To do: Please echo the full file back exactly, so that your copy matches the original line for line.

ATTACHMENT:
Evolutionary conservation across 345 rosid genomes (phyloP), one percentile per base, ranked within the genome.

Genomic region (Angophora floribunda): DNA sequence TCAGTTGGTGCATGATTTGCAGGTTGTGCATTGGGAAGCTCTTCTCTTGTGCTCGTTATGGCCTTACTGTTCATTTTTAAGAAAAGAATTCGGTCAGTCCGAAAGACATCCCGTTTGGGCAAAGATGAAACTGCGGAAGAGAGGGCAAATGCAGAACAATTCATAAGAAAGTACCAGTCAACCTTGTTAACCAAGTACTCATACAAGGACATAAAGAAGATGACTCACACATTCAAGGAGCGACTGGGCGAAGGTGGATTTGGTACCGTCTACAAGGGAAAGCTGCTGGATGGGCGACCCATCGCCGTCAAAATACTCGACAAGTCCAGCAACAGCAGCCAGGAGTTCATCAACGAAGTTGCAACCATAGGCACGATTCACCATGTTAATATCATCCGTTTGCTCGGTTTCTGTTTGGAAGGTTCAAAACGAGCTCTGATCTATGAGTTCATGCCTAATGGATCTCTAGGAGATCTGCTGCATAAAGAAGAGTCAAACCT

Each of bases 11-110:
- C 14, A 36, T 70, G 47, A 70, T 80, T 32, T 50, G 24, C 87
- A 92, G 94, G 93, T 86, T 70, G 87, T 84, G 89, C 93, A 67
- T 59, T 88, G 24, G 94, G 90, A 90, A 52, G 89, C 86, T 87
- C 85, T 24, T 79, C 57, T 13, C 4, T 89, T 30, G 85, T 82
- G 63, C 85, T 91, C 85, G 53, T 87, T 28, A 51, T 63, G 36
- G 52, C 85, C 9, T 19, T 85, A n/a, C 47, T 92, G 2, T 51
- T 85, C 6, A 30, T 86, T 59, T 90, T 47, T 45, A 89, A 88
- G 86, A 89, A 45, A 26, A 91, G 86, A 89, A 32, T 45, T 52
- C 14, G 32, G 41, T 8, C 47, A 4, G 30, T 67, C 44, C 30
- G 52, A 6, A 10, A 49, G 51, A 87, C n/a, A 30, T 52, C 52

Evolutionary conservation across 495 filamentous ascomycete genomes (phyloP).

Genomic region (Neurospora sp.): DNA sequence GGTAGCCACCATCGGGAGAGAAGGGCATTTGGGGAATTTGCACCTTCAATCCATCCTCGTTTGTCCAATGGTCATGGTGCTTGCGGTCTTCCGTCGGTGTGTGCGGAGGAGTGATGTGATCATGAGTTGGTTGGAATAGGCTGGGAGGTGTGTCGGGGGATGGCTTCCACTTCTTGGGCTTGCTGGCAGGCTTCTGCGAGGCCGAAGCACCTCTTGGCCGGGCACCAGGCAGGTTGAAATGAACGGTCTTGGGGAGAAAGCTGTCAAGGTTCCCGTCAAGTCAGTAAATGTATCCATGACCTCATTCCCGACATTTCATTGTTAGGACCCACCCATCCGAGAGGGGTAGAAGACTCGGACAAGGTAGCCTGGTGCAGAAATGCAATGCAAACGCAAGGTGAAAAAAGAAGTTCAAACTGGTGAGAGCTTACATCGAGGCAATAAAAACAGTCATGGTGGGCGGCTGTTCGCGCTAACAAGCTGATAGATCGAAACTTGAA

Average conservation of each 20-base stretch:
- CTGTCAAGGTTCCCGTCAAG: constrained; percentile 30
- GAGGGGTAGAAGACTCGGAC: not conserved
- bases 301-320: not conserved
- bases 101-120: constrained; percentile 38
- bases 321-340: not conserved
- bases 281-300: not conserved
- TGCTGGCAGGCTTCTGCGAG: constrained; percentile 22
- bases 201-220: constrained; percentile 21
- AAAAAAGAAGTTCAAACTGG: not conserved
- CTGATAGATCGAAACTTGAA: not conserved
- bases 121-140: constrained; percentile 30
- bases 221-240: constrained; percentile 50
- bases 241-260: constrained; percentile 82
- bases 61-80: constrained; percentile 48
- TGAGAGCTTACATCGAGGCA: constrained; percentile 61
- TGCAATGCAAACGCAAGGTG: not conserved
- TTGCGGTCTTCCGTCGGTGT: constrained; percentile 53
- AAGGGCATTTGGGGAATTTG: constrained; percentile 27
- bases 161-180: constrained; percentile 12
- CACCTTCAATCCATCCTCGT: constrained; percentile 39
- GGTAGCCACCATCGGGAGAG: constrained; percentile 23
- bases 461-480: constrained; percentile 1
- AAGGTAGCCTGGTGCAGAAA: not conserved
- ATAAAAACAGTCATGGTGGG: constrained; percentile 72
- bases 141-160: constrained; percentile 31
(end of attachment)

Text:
Evolutionary conservation across 345 rosid genomes (phyloP), one percentile per base, ranked within the genome.

Genomic region (Angophora floribunda): DNA sequence TCAGTTGGTGCATGATTTGCAGGTTGTGCATTGGGAAGCTCTTCTCTTGTGCTCGTTATGGCCTTACTGTTCATTTTTAAGAAAAGAATTCGGTCAGTCCGAAAGACATCCCGTTTGGGCAAAGATGAAACTGCGGAAGAGAGGGCAAATGCAGAACAATTCATAAGAAAGTACCAGTCAACCTTGTTAACCAAGTACTCATACAAGGACATAAAGAAGATGACTCACACATTCAAGGAGCGACTGGGCGAAGGTGGATTTGGTACCGTCTACAAGGGAAAGCTGCTGGATGGGCGACCCATCGCCGTCAAAATACTCGACAAGTCCAGCAACAGCAGCCAGGAGTTCATCAACGAAGTTGCAACCATAGGCACGATTCACCATGTTAATATCATCCGTTTGCTCGGTTTCTGTTTGGAAGGTTCAAAACGAGCTCTGATCTATGAGTTCATGCCTAATGGATCTCTAGGAGATCTGCTGCATAAAGAAGAGTCAAACCT

Each of bases 11-110:
- C 14, A 36, T 70, G 47, A 70, T 80, T 32, T 50, G 24, C 87
- A 92, G 94, G 93, T 86, T 70, G 87, T 84, G 89, C 93, A 67
- T 59, T 88, G 24, G 94, G 90, A 90, A 52, G 89, C 86, T 87
- C 85, T 24, T 79, C 57, T 13, C 4, T 89, T 30, G 85, T 82
- G 63, C 85, T 91, C 85, G 53, T 87, T 28, A 51, T 63, G 36
- G 52, C 85, C 9, T 19, T 85, A n/a, C 47, T 92, G 2, T 51
- T 85, C 6, A 30, T 86, T 59, T 90, T 47, T 45, A 89, A 88
- G 86, A 89, A 45, A 26, A 91, G 86, A 89, A 32, T 45, T 52
- C 14, G 32, G 41, T 8, C 47, A 4, G 30, T 67, C 44, C 30
- G 52, A 6, A 10, A 49, G 51, A 87, C n/a, A 30, T 52, C 52

Evolutionary conservation across 495 filamentous ascomycete genomes (phyloP).

Genomic region (Neurospora sp.): DNA sequence GGTAGCCACCATCGGGAGAGAAGGGCATTTGGGGAATTTGCACCTTCAATCCATCCTCGTTTGTCCAATGGTCATGGTGCTTGCGGTCTTCCGTCGGTGTGTGCGGAGGAGTGATGTGATCATGAGTTGGTTGGAATAGGCTGGGAGGTGTGTCGGGGGATGGCTTCCACTTCTTGGGCTTGCTGGCAGGCTTCTGCGAGGCCGAAGCACCTCTTGGCCGGGCACCAGGCAGGTTGAAATGAACGGTCTTGGGGAGAAAGCTGTCAAGGTTCCCGTCAAGTCAGTAAATGTATCCATGACCTCATTCCCGACATTTCATTGTTAGGACCCACCCATCCGAGAGGGGTAGAAGACTCGGACAAGGTAGCCTGGTGCAGAAATGCAATGCAAACGCAAGGTGAAAAAAGAAGTTCAAACTGGTGAGAGCTTACATCGAGGCAATAAAAACAGTCATGGTGGGCGGCTGTTCGCGCTAACAAGCTGATAGATCGAAACTTGAA

Average conservation of each 20-base stretch:
- CTGTCAAGGTTCCCGTCAAG: constrained; percentile 30
- GAGGGGTAGAAGACTCGGAC: not conserved
- bases 301-320: not conserved
- bases 101-120: constrained; percentile 38
- bases 321-340: not conserved
- bases 281-300: not conserved
- TGCTGGCAGGCTTCTGCGAG: constrained; percentile 22
- bases 201-220: constrained; percentile 21
- AAAAAAGAAGTTCAAACTGG: not conserved
- CTGATAGATCGAAACTTGAA: not conserved
- bases 121-140: constrained; percentile 30
- bases 221-240: constrained; percentile 50
- bases 241-260: constrained; percentile 82
- bases 61-80: constrained; percentile 48
- TGAGAGCTTACATCGAGGCA: constrained; percentile 61
- TGCAATGCAAACGCAAGGTG: not conserved
- TTGCGGTCTTCCGTCGGTGT: constrained; percentile 53
- AAGGGCATTTGGGGAATTTG: constrained; percentile 27
- bases 161-180: constrained; percentile 12
- CACCTTCAATCCATCCTCGT: constrained; percentile 39
- GGTAGCCACCATCGGGAGAG: constrained; percentile 23
- bases 461-480: constrained; percentile 1
- AAGGTAGCCTGGTGCAGAAA: not conserved
- ATAAAAACAGTCATGGTGGG: constrained; percentile 72
- bases 141-160: constrained; percentile 31